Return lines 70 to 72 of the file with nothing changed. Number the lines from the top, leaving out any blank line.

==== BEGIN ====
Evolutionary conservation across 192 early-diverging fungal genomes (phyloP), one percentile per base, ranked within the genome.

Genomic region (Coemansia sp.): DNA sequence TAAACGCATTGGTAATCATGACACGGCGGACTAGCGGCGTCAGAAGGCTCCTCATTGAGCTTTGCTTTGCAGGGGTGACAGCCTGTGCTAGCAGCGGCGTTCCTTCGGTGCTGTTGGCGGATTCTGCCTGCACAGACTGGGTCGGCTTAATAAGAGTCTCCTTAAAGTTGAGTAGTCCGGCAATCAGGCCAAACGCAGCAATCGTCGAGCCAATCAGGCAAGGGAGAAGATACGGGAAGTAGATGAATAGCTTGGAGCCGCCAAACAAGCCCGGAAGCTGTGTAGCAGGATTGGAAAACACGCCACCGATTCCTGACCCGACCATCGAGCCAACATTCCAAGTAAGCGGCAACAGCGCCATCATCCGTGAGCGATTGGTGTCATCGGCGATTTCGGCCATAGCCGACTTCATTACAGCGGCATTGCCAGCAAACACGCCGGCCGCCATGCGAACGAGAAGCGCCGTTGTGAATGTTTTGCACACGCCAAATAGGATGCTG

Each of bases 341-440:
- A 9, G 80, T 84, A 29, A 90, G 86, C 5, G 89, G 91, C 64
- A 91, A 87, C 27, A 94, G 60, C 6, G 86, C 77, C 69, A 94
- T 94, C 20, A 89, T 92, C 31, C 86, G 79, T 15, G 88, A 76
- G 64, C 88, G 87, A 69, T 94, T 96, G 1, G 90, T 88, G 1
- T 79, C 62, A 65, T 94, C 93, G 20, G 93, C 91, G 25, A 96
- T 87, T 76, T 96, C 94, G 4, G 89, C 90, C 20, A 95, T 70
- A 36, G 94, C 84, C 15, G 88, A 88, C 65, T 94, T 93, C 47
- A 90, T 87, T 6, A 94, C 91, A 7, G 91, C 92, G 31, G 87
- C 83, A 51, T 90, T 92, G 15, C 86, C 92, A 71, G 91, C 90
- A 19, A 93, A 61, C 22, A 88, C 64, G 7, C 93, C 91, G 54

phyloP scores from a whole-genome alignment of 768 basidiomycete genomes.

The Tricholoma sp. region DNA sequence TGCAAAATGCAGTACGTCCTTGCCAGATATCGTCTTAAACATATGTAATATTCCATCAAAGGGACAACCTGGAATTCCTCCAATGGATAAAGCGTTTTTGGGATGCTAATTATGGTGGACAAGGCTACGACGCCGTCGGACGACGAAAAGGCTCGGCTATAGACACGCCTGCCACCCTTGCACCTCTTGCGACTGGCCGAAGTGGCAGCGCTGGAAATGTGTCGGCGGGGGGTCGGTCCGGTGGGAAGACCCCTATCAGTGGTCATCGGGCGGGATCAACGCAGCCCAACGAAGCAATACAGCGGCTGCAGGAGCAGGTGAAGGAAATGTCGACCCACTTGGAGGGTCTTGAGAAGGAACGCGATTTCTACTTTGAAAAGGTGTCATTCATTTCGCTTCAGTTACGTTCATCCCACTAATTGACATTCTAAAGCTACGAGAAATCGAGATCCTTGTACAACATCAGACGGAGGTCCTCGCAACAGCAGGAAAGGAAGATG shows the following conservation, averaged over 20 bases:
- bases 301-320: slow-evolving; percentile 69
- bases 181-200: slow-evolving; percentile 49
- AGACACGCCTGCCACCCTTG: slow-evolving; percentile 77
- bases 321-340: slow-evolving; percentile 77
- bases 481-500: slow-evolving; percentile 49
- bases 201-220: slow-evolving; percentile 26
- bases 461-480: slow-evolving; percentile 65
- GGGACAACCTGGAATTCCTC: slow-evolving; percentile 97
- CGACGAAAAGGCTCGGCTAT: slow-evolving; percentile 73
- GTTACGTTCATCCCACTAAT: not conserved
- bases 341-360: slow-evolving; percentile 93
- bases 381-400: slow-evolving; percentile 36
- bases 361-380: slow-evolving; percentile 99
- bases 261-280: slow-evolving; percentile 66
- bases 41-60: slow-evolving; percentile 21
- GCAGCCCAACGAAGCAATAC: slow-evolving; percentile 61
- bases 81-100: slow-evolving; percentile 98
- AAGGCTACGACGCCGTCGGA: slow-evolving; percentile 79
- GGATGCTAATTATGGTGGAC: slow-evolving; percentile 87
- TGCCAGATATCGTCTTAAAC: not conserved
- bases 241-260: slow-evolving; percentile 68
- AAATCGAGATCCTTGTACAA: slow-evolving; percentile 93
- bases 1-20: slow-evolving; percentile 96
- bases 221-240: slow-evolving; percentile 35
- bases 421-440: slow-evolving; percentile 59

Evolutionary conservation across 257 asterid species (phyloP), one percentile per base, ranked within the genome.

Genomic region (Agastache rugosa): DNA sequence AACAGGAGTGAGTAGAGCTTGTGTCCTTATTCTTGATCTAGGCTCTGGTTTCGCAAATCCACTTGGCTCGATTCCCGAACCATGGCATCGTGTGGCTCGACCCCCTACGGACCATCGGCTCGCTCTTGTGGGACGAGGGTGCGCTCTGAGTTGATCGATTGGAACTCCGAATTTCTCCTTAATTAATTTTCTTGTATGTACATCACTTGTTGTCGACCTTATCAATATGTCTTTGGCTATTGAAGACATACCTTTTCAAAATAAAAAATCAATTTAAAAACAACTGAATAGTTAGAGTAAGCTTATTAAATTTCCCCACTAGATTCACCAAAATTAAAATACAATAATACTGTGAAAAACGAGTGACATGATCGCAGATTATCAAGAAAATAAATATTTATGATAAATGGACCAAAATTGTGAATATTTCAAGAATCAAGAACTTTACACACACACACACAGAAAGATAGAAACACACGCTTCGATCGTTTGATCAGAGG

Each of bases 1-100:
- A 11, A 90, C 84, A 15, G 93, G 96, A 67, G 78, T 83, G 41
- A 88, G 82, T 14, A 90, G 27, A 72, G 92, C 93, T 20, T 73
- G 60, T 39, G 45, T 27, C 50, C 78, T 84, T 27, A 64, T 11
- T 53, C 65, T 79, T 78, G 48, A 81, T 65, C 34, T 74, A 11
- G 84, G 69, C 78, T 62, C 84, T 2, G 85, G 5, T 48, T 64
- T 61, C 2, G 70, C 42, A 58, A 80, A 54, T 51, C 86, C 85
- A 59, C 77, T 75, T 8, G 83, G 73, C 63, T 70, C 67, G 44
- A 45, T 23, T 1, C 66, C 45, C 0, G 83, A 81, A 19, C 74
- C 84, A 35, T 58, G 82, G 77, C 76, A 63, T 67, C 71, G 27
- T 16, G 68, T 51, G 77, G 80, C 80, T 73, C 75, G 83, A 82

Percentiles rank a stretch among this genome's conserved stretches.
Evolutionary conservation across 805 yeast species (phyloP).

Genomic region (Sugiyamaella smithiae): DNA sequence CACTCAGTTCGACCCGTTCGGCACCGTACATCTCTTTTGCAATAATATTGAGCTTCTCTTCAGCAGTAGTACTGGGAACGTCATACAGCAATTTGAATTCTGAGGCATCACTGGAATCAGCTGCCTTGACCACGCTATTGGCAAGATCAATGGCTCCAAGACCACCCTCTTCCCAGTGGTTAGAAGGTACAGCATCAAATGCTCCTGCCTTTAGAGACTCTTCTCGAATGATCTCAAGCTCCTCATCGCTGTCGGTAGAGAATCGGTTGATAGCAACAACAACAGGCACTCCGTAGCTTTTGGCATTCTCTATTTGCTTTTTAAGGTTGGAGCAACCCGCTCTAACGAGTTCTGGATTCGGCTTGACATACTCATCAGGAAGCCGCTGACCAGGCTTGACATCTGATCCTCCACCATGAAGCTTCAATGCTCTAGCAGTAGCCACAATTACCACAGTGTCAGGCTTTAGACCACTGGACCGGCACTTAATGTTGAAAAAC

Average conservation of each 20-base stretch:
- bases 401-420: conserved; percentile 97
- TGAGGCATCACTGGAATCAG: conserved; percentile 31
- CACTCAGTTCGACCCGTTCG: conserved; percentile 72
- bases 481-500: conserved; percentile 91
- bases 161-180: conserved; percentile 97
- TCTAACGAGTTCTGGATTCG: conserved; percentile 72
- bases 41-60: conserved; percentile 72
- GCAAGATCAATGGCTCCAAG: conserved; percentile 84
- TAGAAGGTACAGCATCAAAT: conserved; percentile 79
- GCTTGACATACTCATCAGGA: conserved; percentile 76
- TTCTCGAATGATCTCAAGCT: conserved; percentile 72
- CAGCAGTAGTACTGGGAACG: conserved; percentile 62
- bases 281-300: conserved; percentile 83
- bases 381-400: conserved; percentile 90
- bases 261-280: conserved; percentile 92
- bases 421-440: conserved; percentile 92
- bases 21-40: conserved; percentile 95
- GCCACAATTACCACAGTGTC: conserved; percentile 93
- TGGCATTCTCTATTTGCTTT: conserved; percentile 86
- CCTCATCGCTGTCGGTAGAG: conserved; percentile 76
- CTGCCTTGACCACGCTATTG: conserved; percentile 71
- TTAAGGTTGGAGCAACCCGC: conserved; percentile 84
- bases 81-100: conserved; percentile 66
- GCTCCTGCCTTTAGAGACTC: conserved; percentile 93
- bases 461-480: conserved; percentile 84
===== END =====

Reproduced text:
- bases 281-300: conserved; percentile 83
- bases 381-400: conserved; percentile 90
- bases 261-280: conserved; percentile 92